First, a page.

What is Laser Hair Removal?
Laser hair removal is a medical procedure that removes unwanted hair for an extended amount of time by using a concentrated beam of light to destroy the root of the hair follicles. Pulses of specific wavelengths of light are used to heat the hair follicle until it dies. The light targets the melanin in dark hair so it is absorbed and damages the follicle and slows or stops hair growth completely.
Because the laser used for hair removal is absorbed by darker pigmentation, it may not be the best option for individuals with freshly tanned skin. Additionally, laser hair removal cannot be done on previously tattooed areas.
Up until the last few years, darker skin types have been unable to access hair removal treatments safely, as old technology would cause blisters, burns and hyper/hypopigmentation (discolouring of surrounding skin). Advances in research and development have created newer types of lasers that can now be used on darker skin types safely and effectively.
What Should You Do Before the Procedure?
Before taking part in any medical procedure, always consult your physician or licensed nurse to ensure it’s right for you. It’s important to review your medical history with a medical professional to make sure laser hair removal is safe for you to pursue. It is beneficial to hear all the risks, possible complications, benefits, and expectations with your health professional that are specific to you.
Before the procedure, you should stay out of the sun as much as possible and use a broad-spectrum sunscreen daily to avoid exposure for at least 6 weeks prior. You should also avoid sunless tanning products, and your physician may recommend a skin-lightening cream if you have a darker skin tone or a recent tan.
You should also avoid waxing or plucking any hair at least 4 weeks before treatment, but fully shave and trim any hair you’d like removed the day before the procedure. Shaving keeps the hair follicle intact below the skin but removes the hair above it which prevents skin damage from burnt hairs on the surface.
Additionally, it is important to discuss any medication you are taking before treatment, as some drugs such as aspirin and anti-inflammatory medication should be avoided.
What Happens During the Process?
To achieve reliable results, laser hair removal usually takes between 6 to 8 treatments. Depending on the area being treated, the time between treatments usually varies. For example, areas where the hair grows back quickly, such as the underarms or upper lip, treatments may be required every 4 to 8 weeks. In areas with slower hair growth, such as the back, treatment may only be necessary every 10 to 16 weeks.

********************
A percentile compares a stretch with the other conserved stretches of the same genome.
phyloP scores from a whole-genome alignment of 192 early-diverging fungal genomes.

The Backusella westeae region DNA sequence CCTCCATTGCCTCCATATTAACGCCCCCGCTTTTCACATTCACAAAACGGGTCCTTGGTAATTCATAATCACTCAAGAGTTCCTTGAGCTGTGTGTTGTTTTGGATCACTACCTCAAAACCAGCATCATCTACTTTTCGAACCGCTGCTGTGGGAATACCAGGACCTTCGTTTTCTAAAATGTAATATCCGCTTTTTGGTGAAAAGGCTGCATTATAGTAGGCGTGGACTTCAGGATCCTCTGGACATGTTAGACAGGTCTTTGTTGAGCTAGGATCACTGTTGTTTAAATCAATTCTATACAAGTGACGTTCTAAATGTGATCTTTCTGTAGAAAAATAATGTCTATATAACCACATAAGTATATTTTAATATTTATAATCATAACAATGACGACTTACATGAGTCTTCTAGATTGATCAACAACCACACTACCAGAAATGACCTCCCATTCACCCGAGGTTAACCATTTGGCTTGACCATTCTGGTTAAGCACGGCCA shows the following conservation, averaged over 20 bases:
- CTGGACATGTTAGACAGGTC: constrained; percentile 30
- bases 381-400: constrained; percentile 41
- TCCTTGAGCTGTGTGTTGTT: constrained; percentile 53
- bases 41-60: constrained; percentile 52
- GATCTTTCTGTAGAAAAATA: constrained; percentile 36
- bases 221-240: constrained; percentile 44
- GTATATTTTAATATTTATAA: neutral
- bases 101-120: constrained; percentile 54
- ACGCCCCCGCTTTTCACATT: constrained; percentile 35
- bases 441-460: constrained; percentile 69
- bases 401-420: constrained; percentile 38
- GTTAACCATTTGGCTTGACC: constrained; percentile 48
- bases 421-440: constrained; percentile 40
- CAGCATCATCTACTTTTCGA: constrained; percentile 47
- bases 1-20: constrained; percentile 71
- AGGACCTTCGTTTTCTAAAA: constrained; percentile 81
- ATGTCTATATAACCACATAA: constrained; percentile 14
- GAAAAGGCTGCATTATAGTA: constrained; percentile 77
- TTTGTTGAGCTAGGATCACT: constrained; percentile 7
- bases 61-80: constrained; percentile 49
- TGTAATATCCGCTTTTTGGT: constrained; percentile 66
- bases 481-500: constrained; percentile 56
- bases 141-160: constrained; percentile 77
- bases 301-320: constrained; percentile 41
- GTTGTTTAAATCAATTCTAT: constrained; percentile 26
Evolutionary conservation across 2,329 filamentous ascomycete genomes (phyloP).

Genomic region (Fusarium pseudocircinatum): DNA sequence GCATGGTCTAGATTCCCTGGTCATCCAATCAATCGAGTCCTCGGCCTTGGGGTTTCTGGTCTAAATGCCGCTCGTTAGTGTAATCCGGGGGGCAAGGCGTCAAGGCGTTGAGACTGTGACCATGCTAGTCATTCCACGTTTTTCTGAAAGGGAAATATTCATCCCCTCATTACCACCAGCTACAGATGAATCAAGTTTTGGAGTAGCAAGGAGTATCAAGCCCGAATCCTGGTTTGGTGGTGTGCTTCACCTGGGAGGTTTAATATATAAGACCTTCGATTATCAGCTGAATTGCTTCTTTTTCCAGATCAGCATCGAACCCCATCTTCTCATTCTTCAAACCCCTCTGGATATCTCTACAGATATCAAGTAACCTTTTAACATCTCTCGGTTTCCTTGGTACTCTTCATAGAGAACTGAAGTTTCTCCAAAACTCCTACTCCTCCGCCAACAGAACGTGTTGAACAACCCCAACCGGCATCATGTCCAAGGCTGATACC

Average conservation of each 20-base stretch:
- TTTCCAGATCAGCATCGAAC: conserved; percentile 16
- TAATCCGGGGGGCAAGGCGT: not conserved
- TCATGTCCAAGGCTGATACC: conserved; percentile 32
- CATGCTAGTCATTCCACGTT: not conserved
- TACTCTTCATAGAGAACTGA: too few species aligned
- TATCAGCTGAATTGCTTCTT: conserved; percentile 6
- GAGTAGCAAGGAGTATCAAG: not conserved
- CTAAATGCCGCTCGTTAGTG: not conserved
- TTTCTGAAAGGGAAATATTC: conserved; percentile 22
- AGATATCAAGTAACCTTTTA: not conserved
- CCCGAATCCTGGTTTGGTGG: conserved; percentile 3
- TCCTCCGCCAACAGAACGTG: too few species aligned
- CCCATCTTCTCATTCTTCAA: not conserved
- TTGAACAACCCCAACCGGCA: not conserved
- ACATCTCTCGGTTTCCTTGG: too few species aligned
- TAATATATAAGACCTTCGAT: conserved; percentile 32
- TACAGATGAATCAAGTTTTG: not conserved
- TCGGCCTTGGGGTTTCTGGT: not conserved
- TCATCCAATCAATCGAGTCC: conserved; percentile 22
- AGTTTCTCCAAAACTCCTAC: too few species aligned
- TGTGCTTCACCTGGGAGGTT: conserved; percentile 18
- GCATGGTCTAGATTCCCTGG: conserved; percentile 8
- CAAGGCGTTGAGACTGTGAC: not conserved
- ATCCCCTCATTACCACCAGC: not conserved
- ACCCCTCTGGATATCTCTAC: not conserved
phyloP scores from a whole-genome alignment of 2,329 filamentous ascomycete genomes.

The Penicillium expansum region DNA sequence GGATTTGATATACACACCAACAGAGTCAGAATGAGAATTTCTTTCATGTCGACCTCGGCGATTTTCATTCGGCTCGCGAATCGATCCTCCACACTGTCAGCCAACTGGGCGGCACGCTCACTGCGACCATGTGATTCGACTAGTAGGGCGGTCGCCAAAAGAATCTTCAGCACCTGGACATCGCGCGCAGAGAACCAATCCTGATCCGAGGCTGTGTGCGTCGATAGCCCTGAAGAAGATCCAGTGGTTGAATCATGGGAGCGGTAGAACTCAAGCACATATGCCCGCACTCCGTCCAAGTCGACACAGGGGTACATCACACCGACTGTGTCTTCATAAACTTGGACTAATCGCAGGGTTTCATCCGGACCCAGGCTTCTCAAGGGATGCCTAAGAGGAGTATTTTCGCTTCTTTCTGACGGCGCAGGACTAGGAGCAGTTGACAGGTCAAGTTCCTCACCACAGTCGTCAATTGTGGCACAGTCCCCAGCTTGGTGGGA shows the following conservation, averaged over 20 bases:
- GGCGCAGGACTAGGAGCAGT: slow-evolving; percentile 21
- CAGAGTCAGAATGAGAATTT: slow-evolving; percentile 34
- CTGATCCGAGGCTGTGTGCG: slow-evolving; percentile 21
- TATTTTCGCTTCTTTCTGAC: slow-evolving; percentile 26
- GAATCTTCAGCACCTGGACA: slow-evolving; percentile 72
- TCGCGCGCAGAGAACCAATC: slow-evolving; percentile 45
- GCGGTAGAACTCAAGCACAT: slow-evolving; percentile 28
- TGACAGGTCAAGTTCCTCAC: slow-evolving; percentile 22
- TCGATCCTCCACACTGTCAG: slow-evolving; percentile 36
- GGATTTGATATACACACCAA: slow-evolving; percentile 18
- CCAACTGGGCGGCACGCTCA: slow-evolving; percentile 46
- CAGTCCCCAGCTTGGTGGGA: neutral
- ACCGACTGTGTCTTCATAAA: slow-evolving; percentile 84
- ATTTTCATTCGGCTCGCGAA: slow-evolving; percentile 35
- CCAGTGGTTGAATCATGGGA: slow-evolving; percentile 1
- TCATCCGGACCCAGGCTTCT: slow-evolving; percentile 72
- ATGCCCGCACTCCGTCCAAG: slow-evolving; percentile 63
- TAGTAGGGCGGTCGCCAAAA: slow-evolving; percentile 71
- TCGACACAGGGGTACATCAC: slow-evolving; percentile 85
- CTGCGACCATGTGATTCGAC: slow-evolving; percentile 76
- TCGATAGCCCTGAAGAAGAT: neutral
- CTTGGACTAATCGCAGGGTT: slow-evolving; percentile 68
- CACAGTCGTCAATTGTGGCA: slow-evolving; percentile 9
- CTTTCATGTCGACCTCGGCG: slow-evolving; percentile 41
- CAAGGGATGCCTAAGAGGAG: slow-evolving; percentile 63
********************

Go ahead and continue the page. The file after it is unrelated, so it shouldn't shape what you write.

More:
The laser is applied to the skin using a small hand-held instrument, and you will need to wear special goggles to protect your eyes. If you are sensitive to pain, your physician may apply a numbing cream to ease the discomfort. Additionally, depending on the type of laser, a cooling gel may also be applied to protect the skin.
When the laser is applied, the laser will heat the hair follicles and damage them. This may be uncomfortable or slightly painful, similar to an elastic band snap.
What Happens After the Process?
After the procedure, the hairs affected will begin to fall out over the following weeks. Several treatments are required since hair grows in cycles, and new cycles may promote new hair growth. If the hairs do grow back, they will likely be thinner and lighter in colour.
Skin type, hair colour, and treatment plan all affect how you are going to react to laser hair removal. It is important to follow aftercare instructions and proper skincare routines to minimize the risk of side effects.
The most common side effects include:
- Skin irritation, usually consisting of discomfort, swelling, and redness after treatment.
- Pigment changes, either lightening or darkening of the skin around the affected area.
Both of these side effects are usually temporary.
How Long Does it Last?
After a full laser hair removal treatment series is complete, ideally you will notice a 60-90% hair reduction (and often more!) in the treated areas. Depending on your skin and hair type, you may require additional treatments for full clearance.
These results have been recognized as permanent, with the exception of the possibility of some new hair growth during hormonal changes (pregnancy or menopause). If this does happen, additional treatments may be required to manage the new hair growth. However, hair regrowth is usually thinner and lighter in colour.
If you are interested in hair removal, visit our clinic to see what the best options for you are!